"A fiscally conservative governor would have ensured that there would be no deficit in the future," said Jay Kiedrowski, a former state finance commissioner and senior fellow at the Humphrey School of Public Affairs. "He used tricks to balance the budget. He didn't balance the budget in the long term."
SHIFTS AND ONE-TIME FIXES
The last biennium wasn't the first time Pawlenty made little cuts and shifts to make the numbers add up.
In 2004, when he presented his first budget, Pawlenty delayed a smaller school payment to state school districts, which the state delivered when it had a surplus in the following fiscal year. Also in 2004, he took $110 million from the Health Care Access Fund to balance the budget.
Pawlenty tapped the health care account for another $40 million in 2009.
During other budget years, he raised court fees by $200 million, drew $48 million from a fund meant to cover the costs of closing garbage dumps, and spent $10 million from a cache meant for transit projects.
Critics also point out that during Pawlenty's time in office, Minnesota reduced state aid to communities a total of $1.7 billion — one reason why local property taxes have been on the rise.
Pawlenty's supporters say his job wasn't easy. They point out that his tenure was marked by two recessions, and they also highlight the fact that Minnesota's population is aging and its workforce shrinking, meaning less revenue and bigger deficits.
The former governor also had to deal with stubborn Democratic legislators, said Pawlenty's former chief of staff Charlie Weaver.
"He would have liked to have cut more and [done] more reforms with education and health care, but the DFL majority wouldn't let us," he said. "He did what almost every other governor did in the county which was be creative and find ways to solve the problem without raising taxes."
Take costly health care programs. Rather than reform the system, Pawlenty had another aim in mind, said state Sen. Linda Berglin, DFL-Minneapolis, who frequently sparred with Pawlenty over health care programs.
"His major cost containment strategy was to limit or eliminate coverage," Berglin said. "That doesn't cover costs, it just creates more uncompensated care."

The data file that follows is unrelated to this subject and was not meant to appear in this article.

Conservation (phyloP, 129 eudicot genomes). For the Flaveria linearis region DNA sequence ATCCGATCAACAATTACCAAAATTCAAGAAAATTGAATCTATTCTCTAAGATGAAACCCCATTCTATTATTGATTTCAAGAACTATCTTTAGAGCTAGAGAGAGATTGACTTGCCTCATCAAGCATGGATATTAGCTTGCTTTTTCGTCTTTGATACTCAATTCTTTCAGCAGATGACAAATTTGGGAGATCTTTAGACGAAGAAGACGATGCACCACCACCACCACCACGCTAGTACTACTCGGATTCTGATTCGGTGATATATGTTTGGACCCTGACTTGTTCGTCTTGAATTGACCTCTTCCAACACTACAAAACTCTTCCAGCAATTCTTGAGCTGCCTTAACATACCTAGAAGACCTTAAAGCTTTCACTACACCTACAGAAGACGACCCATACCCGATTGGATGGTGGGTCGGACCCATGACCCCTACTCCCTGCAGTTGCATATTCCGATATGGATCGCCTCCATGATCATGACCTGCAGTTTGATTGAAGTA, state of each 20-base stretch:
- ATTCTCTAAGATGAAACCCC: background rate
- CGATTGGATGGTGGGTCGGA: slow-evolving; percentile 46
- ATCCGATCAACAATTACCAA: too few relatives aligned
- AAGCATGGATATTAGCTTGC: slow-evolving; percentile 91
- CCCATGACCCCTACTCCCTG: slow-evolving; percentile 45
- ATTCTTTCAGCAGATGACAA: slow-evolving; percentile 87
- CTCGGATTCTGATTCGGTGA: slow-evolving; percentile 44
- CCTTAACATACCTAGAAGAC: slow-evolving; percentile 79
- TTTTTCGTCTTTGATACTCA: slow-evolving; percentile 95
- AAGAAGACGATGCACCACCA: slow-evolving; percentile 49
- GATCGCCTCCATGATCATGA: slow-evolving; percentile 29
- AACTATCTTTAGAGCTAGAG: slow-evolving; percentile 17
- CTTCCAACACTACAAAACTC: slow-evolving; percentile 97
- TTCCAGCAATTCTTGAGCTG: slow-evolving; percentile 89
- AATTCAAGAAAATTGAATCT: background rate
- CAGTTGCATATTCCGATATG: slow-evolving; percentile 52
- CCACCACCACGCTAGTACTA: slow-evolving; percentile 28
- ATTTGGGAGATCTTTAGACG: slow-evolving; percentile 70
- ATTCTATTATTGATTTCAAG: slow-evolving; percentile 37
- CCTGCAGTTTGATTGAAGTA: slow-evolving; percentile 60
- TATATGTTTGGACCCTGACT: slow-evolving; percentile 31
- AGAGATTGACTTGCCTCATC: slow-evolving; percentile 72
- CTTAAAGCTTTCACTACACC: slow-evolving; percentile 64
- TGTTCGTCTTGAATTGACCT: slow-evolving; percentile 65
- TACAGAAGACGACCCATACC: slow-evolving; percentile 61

She points to Pawlenty's decision in 2009 to cut $381 million from the General Assistance Medical Care program, which helps insure low-income Minnesotans. Pawlenty wanted to move those patients into another state health care program, but critics, like Berglin, argued that the change would lead to uncompensated care.
After months wrangling over the cuts, Pawlenty agreed to support a scaled-back version of the program. His backers say it's an example of compromise on his part; there were many times Pawlenty softened his initial budget proposals.
"Of course he didn't always get his way," said Matt Kramer, another chief of staff for Pawlenty. "There had to be shifts, because there had to be compromises."
NEW PLAYERS, SAME SCRIPT
Today, the mood in the Capitol isn't that much different than it was during the fiery budget debates of Pawlenty's tenure. Dayton wants to trim spending but raise income taxes on Minnesota's wealthiest to help cover projected spending; the GOP has said it won't support revenue increases, but will endorse spending cuts.
And among all the numbers, there are few permanent solutions to be found.
For example, Republicans have floated the idea of selling tobacco bonds to raise an unspecified amount of money, an old Pawlenty plan that legislators rejected in 2009.
For his part, Dayton has said he would support an additional $700 million in delayed payments to school districts; Dayton and GOP legislators have already agreed to continue Pawlenty's delay through the end of 2013, saving the state about $1.45 billion.
None of these options will end the state's structural deficit, said Penny. Dayton is willing to cut spending, but he won't change the way programs operate, he said.
Republicans would rather make short-term fixes that support new revenue.
"They're still dancing away from an honest fix," Penny said. "Just hit replay. Nine years in a row we've had the same debate."